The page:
Patient engagement in care and adherence to medication are critical to achieving the full benefits of antiretroviral therapy (ART) among people with HIV infection. A randomized controlled trial in Kenya, WelTelKenya1, showed that an interactive mobile phone text-messaging intervention can improve adherence and viral load suppression. We conducted a pilot study to adapt the WelTel intervention for HIV-infected clients (n = 25) at an HIV clinic in Vancouver, British Columbia. Between April and June 2012, we recruited five participants from five groups: youth (14-24 years), mature (≥50 years), English as a second language, remote (≥3 hours travel time to clinic), and nonsuppressed (CD4+ T cell count <200 cells/mm(3) and viral load ≥250 copies/mL on two consecutive occasions). Participants described the intervention as a useful way to communicate with health care providers, thus increasing the ability to access services, report side effects, and attend appointments.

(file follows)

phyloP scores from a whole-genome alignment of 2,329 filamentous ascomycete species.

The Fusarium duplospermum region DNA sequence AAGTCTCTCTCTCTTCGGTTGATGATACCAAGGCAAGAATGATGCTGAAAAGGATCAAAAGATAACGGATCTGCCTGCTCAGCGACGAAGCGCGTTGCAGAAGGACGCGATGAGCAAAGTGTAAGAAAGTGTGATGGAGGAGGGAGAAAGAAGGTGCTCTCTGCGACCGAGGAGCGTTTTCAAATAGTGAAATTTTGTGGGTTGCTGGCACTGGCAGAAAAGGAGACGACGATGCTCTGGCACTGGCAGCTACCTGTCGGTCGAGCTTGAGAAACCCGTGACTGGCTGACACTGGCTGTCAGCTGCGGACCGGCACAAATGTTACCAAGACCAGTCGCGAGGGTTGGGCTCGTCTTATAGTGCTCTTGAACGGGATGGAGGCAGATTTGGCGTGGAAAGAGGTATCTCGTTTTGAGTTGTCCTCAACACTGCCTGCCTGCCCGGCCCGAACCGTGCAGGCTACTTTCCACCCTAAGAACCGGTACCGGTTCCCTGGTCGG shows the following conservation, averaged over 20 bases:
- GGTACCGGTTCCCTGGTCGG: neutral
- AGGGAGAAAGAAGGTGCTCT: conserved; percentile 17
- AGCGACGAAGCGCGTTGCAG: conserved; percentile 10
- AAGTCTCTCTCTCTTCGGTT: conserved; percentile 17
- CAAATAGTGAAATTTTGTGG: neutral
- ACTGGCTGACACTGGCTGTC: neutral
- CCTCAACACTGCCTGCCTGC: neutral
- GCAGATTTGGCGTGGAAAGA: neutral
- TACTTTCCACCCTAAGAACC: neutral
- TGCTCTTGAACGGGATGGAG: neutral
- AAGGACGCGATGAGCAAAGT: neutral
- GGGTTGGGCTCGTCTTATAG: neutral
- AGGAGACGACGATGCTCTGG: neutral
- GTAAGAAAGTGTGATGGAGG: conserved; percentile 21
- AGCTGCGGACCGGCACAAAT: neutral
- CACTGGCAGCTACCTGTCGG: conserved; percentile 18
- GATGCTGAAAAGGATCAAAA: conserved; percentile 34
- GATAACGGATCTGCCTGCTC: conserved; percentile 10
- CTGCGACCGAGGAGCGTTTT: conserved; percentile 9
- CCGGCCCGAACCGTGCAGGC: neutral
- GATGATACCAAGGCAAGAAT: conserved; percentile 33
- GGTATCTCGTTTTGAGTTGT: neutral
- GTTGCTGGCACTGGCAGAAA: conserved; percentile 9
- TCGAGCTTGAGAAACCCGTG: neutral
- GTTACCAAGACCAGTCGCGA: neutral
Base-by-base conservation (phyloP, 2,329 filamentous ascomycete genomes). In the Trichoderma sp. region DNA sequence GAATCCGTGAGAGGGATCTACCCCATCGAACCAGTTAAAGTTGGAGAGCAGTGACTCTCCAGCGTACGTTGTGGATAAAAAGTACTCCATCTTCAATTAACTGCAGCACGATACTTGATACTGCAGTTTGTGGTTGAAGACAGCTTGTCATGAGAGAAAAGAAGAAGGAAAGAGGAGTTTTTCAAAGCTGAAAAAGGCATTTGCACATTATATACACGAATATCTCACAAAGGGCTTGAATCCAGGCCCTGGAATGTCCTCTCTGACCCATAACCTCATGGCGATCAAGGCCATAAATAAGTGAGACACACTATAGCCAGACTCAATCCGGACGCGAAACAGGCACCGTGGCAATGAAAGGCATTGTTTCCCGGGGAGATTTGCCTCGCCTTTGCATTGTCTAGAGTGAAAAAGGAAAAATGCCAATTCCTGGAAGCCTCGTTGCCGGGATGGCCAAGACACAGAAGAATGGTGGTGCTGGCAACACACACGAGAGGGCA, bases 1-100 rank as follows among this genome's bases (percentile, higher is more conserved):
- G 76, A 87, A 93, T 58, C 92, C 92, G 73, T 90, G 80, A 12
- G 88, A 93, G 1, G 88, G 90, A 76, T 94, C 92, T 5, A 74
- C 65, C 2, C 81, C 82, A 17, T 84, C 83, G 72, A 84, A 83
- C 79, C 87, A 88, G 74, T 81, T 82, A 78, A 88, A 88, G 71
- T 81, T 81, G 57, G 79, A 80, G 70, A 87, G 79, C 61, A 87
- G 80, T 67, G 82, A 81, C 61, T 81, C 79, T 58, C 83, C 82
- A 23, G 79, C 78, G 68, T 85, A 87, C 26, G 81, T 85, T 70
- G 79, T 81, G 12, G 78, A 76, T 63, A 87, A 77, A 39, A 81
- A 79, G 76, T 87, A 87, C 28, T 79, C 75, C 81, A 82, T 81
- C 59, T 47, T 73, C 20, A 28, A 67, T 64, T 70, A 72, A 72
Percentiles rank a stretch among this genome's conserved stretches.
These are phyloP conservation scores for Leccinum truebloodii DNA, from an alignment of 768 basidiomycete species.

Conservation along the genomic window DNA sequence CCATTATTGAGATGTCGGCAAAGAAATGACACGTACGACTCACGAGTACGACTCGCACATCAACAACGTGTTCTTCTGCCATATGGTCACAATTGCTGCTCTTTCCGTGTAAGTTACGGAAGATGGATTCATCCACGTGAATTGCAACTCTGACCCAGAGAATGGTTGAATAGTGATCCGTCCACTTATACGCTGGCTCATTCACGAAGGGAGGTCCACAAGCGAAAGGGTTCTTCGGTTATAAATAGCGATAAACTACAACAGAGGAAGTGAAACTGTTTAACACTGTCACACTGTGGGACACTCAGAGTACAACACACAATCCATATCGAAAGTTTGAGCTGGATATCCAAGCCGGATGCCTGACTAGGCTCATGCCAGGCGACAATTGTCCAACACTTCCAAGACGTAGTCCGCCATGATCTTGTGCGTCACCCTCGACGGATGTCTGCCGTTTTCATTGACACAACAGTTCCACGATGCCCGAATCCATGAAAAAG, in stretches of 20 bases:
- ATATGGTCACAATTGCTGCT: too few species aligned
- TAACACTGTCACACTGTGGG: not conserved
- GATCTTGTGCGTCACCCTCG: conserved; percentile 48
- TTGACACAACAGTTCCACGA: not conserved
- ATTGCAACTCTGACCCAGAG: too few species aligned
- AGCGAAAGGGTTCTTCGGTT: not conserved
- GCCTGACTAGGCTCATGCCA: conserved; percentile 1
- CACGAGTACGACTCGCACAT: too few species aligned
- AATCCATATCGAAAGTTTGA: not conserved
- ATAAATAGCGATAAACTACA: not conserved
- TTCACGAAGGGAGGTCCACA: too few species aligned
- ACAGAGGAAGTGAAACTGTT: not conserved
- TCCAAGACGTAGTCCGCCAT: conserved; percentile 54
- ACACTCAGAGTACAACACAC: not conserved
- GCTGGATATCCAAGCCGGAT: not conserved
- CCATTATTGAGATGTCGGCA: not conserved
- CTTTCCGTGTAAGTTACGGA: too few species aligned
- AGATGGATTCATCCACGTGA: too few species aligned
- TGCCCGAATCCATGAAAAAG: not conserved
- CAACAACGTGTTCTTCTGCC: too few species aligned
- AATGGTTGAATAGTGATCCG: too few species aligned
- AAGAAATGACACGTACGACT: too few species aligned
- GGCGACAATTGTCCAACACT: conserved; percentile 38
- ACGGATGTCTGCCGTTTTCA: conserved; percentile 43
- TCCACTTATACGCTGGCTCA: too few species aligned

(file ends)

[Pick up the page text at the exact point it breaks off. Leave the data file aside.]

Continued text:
Keywords: Canada; HIV; continuity of patient care; mobile health; nursing.
Copyright © 2014 The Authors. Published by Elsevier Inc. All rights reserved.